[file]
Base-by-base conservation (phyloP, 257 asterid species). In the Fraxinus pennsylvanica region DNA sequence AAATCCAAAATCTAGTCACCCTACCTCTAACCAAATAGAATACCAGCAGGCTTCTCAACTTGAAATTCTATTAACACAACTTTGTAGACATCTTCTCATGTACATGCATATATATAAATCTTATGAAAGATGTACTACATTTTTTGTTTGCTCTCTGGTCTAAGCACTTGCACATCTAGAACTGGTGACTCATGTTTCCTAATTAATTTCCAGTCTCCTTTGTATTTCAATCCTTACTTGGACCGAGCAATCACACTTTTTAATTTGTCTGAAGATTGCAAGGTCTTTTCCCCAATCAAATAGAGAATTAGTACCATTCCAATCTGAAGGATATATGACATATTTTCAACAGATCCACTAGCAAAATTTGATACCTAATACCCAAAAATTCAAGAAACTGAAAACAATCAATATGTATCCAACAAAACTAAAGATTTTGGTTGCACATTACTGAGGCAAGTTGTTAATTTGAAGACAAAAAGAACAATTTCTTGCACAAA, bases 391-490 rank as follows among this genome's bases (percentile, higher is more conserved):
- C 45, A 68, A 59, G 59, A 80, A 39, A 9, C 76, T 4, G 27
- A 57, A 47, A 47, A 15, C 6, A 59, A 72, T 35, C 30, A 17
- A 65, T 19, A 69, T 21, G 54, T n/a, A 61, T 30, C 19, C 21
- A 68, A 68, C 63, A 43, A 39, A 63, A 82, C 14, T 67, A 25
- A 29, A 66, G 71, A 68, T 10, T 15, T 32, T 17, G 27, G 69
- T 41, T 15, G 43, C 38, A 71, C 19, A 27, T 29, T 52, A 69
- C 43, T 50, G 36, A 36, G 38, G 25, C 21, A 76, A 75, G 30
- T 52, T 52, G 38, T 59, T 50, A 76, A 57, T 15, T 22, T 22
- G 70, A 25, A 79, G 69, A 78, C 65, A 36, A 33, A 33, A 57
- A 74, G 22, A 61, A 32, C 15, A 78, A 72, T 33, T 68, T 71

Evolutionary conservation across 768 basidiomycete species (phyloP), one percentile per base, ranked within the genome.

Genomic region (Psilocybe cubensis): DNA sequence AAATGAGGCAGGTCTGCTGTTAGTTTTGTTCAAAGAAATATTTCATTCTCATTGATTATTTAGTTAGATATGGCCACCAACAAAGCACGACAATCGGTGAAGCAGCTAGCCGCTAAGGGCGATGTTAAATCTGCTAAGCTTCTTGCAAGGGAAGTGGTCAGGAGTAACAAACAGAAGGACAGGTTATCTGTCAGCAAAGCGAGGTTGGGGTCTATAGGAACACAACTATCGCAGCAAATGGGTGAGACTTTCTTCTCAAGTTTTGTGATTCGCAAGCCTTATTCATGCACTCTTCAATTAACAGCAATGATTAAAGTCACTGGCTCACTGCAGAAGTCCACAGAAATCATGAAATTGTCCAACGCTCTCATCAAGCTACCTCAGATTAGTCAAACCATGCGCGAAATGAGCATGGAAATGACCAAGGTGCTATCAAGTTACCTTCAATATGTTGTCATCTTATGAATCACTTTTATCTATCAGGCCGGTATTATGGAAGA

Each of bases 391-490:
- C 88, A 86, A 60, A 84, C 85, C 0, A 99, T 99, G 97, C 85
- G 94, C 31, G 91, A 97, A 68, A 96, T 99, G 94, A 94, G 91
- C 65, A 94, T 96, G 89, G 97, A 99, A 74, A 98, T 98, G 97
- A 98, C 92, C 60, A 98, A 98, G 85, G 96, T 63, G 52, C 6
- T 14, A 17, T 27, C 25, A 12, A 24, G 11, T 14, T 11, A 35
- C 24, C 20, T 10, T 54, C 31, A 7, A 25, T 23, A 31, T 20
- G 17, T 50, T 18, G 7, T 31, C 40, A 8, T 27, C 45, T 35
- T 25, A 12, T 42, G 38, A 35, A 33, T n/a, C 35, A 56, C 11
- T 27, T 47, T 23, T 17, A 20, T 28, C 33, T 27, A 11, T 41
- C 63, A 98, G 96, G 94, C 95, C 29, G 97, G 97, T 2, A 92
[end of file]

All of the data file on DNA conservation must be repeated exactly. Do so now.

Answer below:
Base-by-base conservation (phyloP, 257 asterid species). In the Fraxinus pennsylvanica region DNA sequence AAATCCAAAATCTAGTCACCCTACCTCTAACCAAATAGAATACCAGCAGGCTTCTCAACTTGAAATTCTATTAACACAACTTTGTAGACATCTTCTCATGTACATGCATATATATAAATCTTATGAAAGATGTACTACATTTTTTGTTTGCTCTCTGGTCTAAGCACTTGCACATCTAGAACTGGTGACTCATGTTTCCTAATTAATTTCCAGTCTCCTTTGTATTTCAATCCTTACTTGGACCGAGCAATCACACTTTTTAATTTGTCTGAAGATTGCAAGGTCTTTTCCCCAATCAAATAGAGAATTAGTACCATTCCAATCTGAAGGATATATGACATATTTTCAACAGATCCACTAGCAAAATTTGATACCTAATACCCAAAAATTCAAGAAACTGAAAACAATCAATATGTATCCAACAAAACTAAAGATTTTGGTTGCACATTACTGAGGCAAGTTGTTAATTTGAAGACAAAAAGAACAATTTCTTGCACAAA, bases 391-490 rank as follows among this genome's bases (percentile, higher is more conserved):
- C 45, A 68, A 59, G 59, A 80, A 39, A 9, C 76, T 4, G 27
- A 57, A 47, A 47, A 15, C 6, A 59, A 72, T 35, C 30, A 17
- A 65, T 19, A 69, T 21, G 54, T n/a, A 61, T 30, C 19, C 21
- A 68, A 68, C 63, A 43, A 39, A 63, A 82, C 14, T 67, A 25
- A 29, A 66, G 71, A 68, T 10, T 15, T 32, T 17, G 27, G 69
- T 41, T 15, G 43, C 38, A 71, C 19, A 27, T 29, T 52, A 69
- C 43, T 50, G 36, A 36, G 38, G 25, C 21, A 76, A 75, G 30
- T 52, T 52, G 38, T 59, T 50, A 76, A 57, T 15, T 22, T 22
- G 70, A 25, A 79, G 69, A 78, C 65, A 36, A 33, A 33, A 57
- A 74, G 22, A 61, A 32, C 15, A 78, A 72, T 33, T 68, T 71

Evolutionary conservation across 768 basidiomycete species (phyloP), one percentile per base, ranked within the genome.

Genomic region (Psilocybe cubensis): DNA sequence AAATGAGGCAGGTCTGCTGTTAGTTTTGTTCAAAGAAATATTTCATTCTCATTGATTATTTAGTTAGATATGGCCACCAACAAAGCACGACAATCGGTGAAGCAGCTAGCCGCTAAGGGCGATGTTAAATCTGCTAAGCTTCTTGCAAGGGAAGTGGTCAGGAGTAACAAACAGAAGGACAGGTTATCTGTCAGCAAAGCGAGGTTGGGGTCTATAGGAACACAACTATCGCAGCAAATGGGTGAGACTTTCTTCTCAAGTTTTGTGATTCGCAAGCCTTATTCATGCACTCTTCAATTAACAGCAATGATTAAAGTCACTGGCTCACTGCAGAAGTCCACAGAAATCATGAAATTGTCCAACGCTCTCATCAAGCTACCTCAGATTAGTCAAACCATGCGCGAAATGAGCATGGAAATGACCAAGGTGCTATCAAGTTACCTTCAATATGTTGTCATCTTATGAATCACTTTTATCTATCAGGCCGGTATTATGGAAGA

Each of bases 391-490:
- C 88, A 86, A 60, A 84, C 85, C 0, A 99, T 99, G 97, C 85
- G 94, C 31, G 91, A 97, A 68, A 96, T 99, G 94, A 94, G 91
- C 65, A 94, T 96, G 89, G 97, A 99, A 74, A 98, T 98, G 97
- A 98, C 92, C 60, A 98, A 98, G 85, G 96, T 63, G 52, C 6
- T 14, A 17, T 27, C 25, A 12, A 24, G 11, T 14, T 11, A 35
- C 24, C 20, T 10, T 54, C 31, A 7, A 25, T 23, A 31, T 20
- G 17, T 50, T 18, G 7, T 31, C 40, A 8, T 27, C 45, T 35
- T 25, A 12, T 42, G 38, A 35, A 33, T n/a, C 35, A 56, C 11
- T 27, T 47, T 23, T 17, A 20, T 28, C 33, T 27, A 11, T 41
- C 63, A 98, G 96, G 94, C 95, C 29, G 97, G 97, T 2, A 92